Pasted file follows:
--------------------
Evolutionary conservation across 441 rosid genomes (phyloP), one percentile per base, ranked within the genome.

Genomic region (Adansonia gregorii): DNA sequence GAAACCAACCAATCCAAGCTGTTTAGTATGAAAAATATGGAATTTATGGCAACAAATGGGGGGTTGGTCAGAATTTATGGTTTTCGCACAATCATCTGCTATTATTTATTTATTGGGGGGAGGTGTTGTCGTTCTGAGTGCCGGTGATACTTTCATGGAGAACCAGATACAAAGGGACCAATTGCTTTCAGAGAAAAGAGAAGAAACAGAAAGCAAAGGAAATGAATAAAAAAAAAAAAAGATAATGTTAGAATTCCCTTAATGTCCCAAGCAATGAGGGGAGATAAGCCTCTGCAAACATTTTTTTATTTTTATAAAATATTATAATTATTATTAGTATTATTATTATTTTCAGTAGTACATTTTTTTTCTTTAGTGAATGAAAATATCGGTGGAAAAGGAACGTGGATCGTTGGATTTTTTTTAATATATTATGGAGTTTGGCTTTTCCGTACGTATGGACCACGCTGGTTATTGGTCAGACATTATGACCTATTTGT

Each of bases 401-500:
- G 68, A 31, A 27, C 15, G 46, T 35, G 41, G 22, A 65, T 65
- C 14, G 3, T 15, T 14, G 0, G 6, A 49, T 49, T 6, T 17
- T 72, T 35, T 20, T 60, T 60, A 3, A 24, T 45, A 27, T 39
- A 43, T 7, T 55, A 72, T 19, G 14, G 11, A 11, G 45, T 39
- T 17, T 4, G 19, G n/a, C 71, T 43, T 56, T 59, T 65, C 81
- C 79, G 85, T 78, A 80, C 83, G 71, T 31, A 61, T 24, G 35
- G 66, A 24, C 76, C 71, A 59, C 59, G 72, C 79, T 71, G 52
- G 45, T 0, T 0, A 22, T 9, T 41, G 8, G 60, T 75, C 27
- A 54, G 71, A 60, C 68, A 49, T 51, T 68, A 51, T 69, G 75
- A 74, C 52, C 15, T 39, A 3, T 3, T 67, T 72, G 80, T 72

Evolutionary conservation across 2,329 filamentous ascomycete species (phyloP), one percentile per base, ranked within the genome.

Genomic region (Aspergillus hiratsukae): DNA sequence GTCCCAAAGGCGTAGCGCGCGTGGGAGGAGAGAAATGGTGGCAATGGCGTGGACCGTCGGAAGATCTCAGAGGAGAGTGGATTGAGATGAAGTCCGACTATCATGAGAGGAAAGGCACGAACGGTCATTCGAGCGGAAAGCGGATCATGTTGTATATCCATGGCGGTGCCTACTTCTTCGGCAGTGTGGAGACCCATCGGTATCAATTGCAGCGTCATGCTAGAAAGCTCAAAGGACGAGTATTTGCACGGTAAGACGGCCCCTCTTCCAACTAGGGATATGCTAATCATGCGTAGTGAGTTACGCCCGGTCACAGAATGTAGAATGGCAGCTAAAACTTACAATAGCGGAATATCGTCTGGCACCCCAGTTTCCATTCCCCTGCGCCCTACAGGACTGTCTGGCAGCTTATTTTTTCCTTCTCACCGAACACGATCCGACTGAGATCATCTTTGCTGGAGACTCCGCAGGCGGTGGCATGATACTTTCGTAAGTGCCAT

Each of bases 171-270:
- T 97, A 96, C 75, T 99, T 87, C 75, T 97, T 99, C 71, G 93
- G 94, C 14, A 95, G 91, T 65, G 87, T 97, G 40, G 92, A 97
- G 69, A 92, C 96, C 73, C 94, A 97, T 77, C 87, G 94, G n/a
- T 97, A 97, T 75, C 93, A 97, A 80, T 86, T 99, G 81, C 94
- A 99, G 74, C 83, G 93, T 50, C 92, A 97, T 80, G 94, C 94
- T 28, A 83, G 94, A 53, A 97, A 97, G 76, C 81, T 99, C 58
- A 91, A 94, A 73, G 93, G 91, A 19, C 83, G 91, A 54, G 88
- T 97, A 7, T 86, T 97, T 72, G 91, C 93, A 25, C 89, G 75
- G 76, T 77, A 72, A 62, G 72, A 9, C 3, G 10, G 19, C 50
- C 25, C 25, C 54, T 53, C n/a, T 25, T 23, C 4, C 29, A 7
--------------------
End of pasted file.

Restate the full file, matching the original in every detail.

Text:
Evolutionary conservation across 441 rosid genomes (phyloP), one percentile per base, ranked within the genome.

Genomic region (Adansonia gregorii): DNA sequence GAAACCAACCAATCCAAGCTGTTTAGTATGAAAAATATGGAATTTATGGCAACAAATGGGGGGTTGGTCAGAATTTATGGTTTTCGCACAATCATCTGCTATTATTTATTTATTGGGGGGAGGTGTTGTCGTTCTGAGTGCCGGTGATACTTTCATGGAGAACCAGATACAAAGGGACCAATTGCTTTCAGAGAAAAGAGAAGAAACAGAAAGCAAAGGAAATGAATAAAAAAAAAAAAAGATAATGTTAGAATTCCCTTAATGTCCCAAGCAATGAGGGGAGATAAGCCTCTGCAAACATTTTTTTATTTTTATAAAATATTATAATTATTATTAGTATTATTATTATTTTCAGTAGTACATTTTTTTTCTTTAGTGAATGAAAATATCGGTGGAAAAGGAACGTGGATCGTTGGATTTTTTTTAATATATTATGGAGTTTGGCTTTTCCGTACGTATGGACCACGCTGGTTATTGGTCAGACATTATGACCTATTTGT

Each of bases 401-500:
- G 68, A 31, A 27, C 15, G 46, T 35, G 41, G 22, A 65, T 65
- C 14, G 3, T 15, T 14, G 0, G 6, A 49, T 49, T 6, T 17
- T 72, T 35, T 20, T 60, T 60, A 3, A 24, T 45, A 27, T 39
- A 43, T 7, T 55, A 72, T 19, G 14, G 11, A 11, G 45, T 39
- T 17, T 4, G 19, G n/a, C 71, T 43, T 56, T 59, T 65, C 81
- C 79, G 85, T 78, A 80, C 83, G 71, T 31, A 61, T 24, G 35
- G 66, A 24, C 76, C 71, A 59, C 59, G 72, C 79, T 71, G 52
- G 45, T 0, T 0, A 22, T 9, T 41, G 8, G 60, T 75, C 27
- A 54, G 71, A 60, C 68, A 49, T 51, T 68, A 51, T 69, G 75
- A 74, C 52, C 15, T 39, A 3, T 3, T 67, T 72, G 80, T 72

Evolutionary conservation across 2,329 filamentous ascomycete species (phyloP), one percentile per base, ranked within the genome.

Genomic region (Aspergillus hiratsukae): DNA sequence GTCCCAAAGGCGTAGCGCGCGTGGGAGGAGAGAAATGGTGGCAATGGCGTGGACCGTCGGAAGATCTCAGAGGAGAGTGGATTGAGATGAAGTCCGACTATCATGAGAGGAAAGGCACGAACGGTCATTCGAGCGGAAAGCGGATCATGTTGTATATCCATGGCGGTGCCTACTTCTTCGGCAGTGTGGAGACCCATCGGTATCAATTGCAGCGTCATGCTAGAAAGCTCAAAGGACGAGTATTTGCACGGTAAGACGGCCCCTCTTCCAACTAGGGATATGCTAATCATGCGTAGTGAGTTACGCCCGGTCACAGAATGTAGAATGGCAGCTAAAACTTACAATAGCGGAATATCGTCTGGCACCCCAGTTTCCATTCCCCTGCGCCCTACAGGACTGTCTGGCAGCTTATTTTTTCCTTCTCACCGAACACGATCCGACTGAGATCATCTTTGCTGGAGACTCCGCAGGCGGTGGCATGATACTTTCGTAAGTGCCAT

Each of bases 171-270:
- T 97, A 96, C 75, T 99, T 87, C 75, T 97, T 99, C 71, G 93
- G 94, C 14, A 95, G 91, T 65, G 87, T 97, G 40, G 92, A 97
- G 69, A 92, C 96, C 73, C 94, A 97, T 77, C 87, G 94, G n/a
- T 97, A 97, T 75, C 93, A 97, A 80, T 86, T 99, G 81, C 94
- A 99, G 74, C 83, G 93, T 50, C 92, A 97, T 80, G 94, C 94
- T 28, A 83, G 94, A 53, A 97, A 97, G 76, C 81, T 99, C 58
- A 91, A 94, A 73, G 93, G 91, A 19, C 83, G 91, A 54, G 88
- T 97, A 7, T 86, T 97, T 72, G 91, C 93, A 25, C 89, G 75
- G 76, T 77, A 72, A 62, G 72, A 9, C 3, G 10, G 19, C 50
- C 25, C 25, C 54, T 53, C n/a, T 25, T 23, C 4, C 29, A 7